Thursday, May 27, 2021

The Warsaw Orphan by Kelly Rimmer

In the spring of 1942, young Elzbieta Rabinek is aware of the swiftly growing discord just beyond the courtyard of her comfortable Warsaw home. She has no fondness for the Germans who patrol her streets and impose their curfews, but has never given much thought to what goes on behind the walls that contain her Jewish neighbors. She knows all too well about German brutality--and that it's the reason she must conceal her true identity. But in befriending Sara, a nurse who shares her apartment floor, Elzbieta makes a discovery that propels her into a dangerous world of deception and heroism.

Using Sara's credentials to smuggle children out of the ghetto brings Elzbieta face-to-face with the reality of the war behind its walls, and to the plight of the Gorka family, who must make the impossible decision to give up their newborn daughter or watch her starve. For Roman Gorka, this final injustice stirs him to rebellion with a zeal not even his newfound love for Elzbieta can suppress. But his recklessness brings unwanted attention to Sara's cause, unwittingly putting Elzbieta and her family in harm's way until one violent act threatens to destroy their chance at freedom forever.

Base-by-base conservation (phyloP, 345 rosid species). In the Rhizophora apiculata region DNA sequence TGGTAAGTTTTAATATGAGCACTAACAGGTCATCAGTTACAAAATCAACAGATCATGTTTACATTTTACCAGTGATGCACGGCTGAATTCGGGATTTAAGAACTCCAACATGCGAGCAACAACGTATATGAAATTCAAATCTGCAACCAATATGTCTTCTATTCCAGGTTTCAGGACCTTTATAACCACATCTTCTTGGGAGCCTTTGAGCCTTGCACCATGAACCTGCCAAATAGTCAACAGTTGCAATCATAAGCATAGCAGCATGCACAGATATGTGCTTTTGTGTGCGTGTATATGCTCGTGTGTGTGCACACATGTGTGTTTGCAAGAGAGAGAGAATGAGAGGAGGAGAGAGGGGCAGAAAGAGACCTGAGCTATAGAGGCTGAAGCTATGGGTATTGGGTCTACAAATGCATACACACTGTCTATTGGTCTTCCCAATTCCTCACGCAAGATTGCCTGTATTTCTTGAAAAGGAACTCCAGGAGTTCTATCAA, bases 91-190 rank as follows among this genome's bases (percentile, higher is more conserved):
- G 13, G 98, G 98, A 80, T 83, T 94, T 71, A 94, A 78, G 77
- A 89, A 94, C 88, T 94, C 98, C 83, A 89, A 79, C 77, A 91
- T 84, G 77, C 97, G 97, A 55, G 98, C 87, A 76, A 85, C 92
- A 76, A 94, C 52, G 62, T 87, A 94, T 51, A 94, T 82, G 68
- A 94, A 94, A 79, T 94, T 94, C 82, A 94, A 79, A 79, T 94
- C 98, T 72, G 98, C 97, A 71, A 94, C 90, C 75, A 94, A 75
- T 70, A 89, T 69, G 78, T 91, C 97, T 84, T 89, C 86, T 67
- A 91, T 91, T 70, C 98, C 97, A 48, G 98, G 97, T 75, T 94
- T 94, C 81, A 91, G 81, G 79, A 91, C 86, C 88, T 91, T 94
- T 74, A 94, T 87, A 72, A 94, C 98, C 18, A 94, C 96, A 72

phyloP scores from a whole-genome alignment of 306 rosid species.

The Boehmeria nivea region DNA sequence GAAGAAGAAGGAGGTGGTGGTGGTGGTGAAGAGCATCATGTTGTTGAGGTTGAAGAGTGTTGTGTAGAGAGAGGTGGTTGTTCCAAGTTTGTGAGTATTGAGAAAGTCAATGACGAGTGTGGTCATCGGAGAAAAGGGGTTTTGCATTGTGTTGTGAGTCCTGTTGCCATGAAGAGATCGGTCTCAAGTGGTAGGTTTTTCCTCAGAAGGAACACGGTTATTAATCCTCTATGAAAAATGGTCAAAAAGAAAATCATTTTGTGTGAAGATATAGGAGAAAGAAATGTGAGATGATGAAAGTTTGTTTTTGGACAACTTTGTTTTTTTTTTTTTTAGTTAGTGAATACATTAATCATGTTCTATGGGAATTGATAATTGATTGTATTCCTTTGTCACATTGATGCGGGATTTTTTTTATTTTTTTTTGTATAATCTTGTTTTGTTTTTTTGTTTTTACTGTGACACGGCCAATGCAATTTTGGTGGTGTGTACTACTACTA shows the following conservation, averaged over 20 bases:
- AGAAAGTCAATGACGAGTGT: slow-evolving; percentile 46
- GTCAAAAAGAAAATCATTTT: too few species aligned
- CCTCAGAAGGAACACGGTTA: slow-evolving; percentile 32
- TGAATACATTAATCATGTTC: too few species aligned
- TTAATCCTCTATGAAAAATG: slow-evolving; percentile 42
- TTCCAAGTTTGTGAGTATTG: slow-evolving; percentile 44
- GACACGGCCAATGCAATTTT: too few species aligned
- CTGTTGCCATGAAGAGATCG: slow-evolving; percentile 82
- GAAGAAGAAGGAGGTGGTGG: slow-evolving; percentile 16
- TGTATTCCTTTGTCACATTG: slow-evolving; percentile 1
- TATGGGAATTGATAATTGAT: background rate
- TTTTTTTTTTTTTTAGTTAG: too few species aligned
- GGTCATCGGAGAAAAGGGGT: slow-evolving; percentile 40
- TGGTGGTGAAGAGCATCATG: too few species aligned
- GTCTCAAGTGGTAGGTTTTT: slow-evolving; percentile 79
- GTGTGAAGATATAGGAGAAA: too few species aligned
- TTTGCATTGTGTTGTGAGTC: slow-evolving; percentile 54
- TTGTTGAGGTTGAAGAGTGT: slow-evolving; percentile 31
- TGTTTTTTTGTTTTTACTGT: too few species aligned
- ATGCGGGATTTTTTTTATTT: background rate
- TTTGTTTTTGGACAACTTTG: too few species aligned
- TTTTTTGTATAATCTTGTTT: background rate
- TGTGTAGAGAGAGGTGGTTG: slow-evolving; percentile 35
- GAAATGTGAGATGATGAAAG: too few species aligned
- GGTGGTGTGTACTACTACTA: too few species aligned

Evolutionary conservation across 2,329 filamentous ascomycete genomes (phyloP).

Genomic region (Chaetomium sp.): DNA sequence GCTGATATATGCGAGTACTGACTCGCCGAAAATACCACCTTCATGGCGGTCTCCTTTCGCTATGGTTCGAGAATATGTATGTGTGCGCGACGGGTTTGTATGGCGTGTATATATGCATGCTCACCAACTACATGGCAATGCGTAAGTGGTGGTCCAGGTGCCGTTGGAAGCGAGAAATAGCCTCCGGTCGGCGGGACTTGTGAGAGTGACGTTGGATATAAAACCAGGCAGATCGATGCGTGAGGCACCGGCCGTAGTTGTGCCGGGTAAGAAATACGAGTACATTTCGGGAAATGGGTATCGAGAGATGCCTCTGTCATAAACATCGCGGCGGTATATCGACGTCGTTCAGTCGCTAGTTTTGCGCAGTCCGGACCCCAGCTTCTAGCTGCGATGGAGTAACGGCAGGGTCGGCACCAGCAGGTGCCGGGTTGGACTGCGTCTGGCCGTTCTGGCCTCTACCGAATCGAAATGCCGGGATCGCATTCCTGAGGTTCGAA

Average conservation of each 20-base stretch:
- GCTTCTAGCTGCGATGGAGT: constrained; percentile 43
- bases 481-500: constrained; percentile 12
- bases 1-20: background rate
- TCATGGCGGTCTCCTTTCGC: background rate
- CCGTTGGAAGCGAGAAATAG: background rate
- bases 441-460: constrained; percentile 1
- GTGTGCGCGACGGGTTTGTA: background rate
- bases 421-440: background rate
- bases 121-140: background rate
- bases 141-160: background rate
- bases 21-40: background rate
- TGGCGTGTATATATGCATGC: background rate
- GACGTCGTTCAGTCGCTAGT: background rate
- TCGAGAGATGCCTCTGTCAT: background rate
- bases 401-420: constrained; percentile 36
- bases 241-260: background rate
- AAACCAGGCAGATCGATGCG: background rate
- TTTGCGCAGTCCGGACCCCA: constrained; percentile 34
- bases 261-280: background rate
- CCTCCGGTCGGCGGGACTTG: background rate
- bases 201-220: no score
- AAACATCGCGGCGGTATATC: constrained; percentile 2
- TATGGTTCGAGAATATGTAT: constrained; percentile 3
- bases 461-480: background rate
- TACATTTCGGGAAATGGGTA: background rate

From Nazi occupation to the threat of a communist regime, The Warsaw Orphan is the unforgettable story of Elzbieta and Roman's perilous attempt to reclaim the love and life they once knew. 

Expected publication: June 1st 2021
 by Graydon House
4/5 stars

The Warsaw Orphan is a heartbreaking story told from the POV of both Elzbeita and Roman.  Teens caught in the war that destroyed so much, shattered lives and wiped out generations of families.

Both Roman and Elzbeita have strong personalities, are so determined in their quests making me forgot their ages (14 years when the book begins). A part of me struggled with that aspect, but on the other hand the war caused a lot of people to grow up before their time.

The author didn't hold back in her descriptive story and what wasn't verbalized was definitely felt.

I missed the author notes - this was an arc so hopefully the finished copies will have them.  I would have loved to known what was based on fact vs. fiction.  Part of me feels much of this book is not made up, how can so much bad be consciously imagined?  But rather this was a true reflection of what took place and that in itself will stay with me for a long time.

The Warsaw Orphan was an emotional reading, depressing at times. It showed a side of the war in Poland I haven't visited before. But it also showed the strength and determination of those that fought back and survived.

My thanks to the publisher (via Netgalley) for a digital ARC in exchange for an honest review.

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